I wish I had a dollar

“I wish I had a dollar for every time I have been asked of late what I think about the condominium boom occurring in the Greater Toronto Area.  Will the rising prices and fast rate of sales continue?  Will it end and, if so, how?  Will it be a so-called “soft-landing” or a total bust?  The assumptions underlying these inquiries are that, as someone who is actively engaged in real estate finance, I somehow have access to information that is not generally available to the public, and that I am thus able to predict where things are going better than might others be able to do so.

Let me state clearly and unequivocally that the assumptions are wrong.  I have no special information.  And any prediction that I might make has no more validity than the opinions of the many others who show no reticence is expressing opinions on this topic, particularly when the media are hanging on their every word.

There are two things, however, that I can state with confidence.  The first is that the current boom market, and the irrational optimism that seems to drive it, will end.  We cannot know exactly when, and we cannot know exactly what the end will look like.  But we do know that it will end.  And the reason we can predict this with certainty is simply that it always ends.  Real estate, since time immemorial, has always been a cyclical business.  Boom then bust.  The length and extremeness of the booms may vary, just as may the length and extremeness of the busts.  But the cycle nonetheless continues.  This is largely a product of human nature – i.e., the way we tend to behave as human beings, however irrationally at times – and there is nothing to suggest that that is going to change anytime soon.

The second thing that I can say for sure is that, whatever direction the market takes, the mass media will have the effect of causing it to be more extreme than it might otherwise be.  How do I know that?  I know it because that is what the mass media does, and what it has always done.  “Sound bites”, and one or two line quotes from those identified as pundits, are reported as if they are news.  It is a constant competition to be the first one to identify the latest economic trend. Members of the public, who love getting on bandwagons even when they are not playing in a band, respond accordingly, and the whole thing quickly gets out of whack.  But here is the rub:  The pundits in fact know nothing more than you or I. And very often their opinions, as a result of being reported in the mass media, are the actual cause of what happens, and not a prediction of what is going to happen.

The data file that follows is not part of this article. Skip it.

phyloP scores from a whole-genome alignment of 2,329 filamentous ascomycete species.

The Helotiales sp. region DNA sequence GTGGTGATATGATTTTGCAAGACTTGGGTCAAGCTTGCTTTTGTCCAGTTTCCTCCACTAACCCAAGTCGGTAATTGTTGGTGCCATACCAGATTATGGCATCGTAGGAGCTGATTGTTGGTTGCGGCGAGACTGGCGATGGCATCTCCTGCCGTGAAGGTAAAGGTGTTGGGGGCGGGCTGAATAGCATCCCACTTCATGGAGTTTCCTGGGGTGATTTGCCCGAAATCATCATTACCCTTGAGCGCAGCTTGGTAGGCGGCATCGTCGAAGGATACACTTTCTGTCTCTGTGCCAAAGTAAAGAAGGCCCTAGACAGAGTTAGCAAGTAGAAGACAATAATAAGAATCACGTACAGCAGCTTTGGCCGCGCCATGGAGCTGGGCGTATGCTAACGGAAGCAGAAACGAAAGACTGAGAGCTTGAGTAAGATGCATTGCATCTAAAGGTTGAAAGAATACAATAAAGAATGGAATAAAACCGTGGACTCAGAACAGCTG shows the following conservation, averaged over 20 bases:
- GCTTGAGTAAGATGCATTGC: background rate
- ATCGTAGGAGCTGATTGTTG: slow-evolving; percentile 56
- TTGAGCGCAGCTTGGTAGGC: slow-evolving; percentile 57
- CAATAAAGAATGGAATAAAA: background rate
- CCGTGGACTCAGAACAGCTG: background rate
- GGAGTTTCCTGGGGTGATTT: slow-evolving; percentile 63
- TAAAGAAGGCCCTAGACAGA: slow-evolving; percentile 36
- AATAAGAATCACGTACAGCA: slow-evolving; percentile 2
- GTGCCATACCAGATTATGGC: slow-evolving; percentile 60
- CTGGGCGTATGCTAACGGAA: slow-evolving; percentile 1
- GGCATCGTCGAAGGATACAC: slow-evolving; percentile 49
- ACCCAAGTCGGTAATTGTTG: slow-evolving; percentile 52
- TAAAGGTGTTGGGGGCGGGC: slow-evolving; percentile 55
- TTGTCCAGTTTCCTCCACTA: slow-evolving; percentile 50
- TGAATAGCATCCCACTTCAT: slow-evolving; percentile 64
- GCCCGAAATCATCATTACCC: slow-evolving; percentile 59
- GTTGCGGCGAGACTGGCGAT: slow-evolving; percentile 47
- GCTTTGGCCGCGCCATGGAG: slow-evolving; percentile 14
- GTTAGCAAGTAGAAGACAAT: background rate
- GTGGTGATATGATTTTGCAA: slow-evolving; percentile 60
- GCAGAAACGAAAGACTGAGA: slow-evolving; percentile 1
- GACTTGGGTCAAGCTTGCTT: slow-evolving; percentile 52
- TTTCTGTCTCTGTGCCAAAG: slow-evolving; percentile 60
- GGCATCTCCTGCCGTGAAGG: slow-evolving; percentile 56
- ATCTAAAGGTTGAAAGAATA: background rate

There can of course be opportunities to make money in all of this, particularly for short-term players who are not risk averse.  As for myself, I buy only real estate that I need for my personal use, and do not regard real estate as appropriate subject-matter for short-term investment unless one is a developer or builder who knows how to unlock unrealized value, which again is risky and can be difficult. Long-term investment is a different matter.

At Morrison Laurier we sidestep the issue altogether primarily by doing two things. The first is that we pay close attention to how much we loan against the properties which comprise our security, being careful never go too high against the value.

Secondly, but for some very limited exceptions deemed appropriate in light of the specific facts, we lend to new projects only where there has been a sufficient number of pre-sales accompanied by good deposits.  Thus, our role is, in effect, reduced to financing a purchase-order.   With apologies to W. P. Kinsella and his Field of Dreams, we do not assume that “if we build it, they will come”.  We build it only because they have already come.  And that makes the market largely irrelevant”.

David Morrison, President Morrison Financial Corporation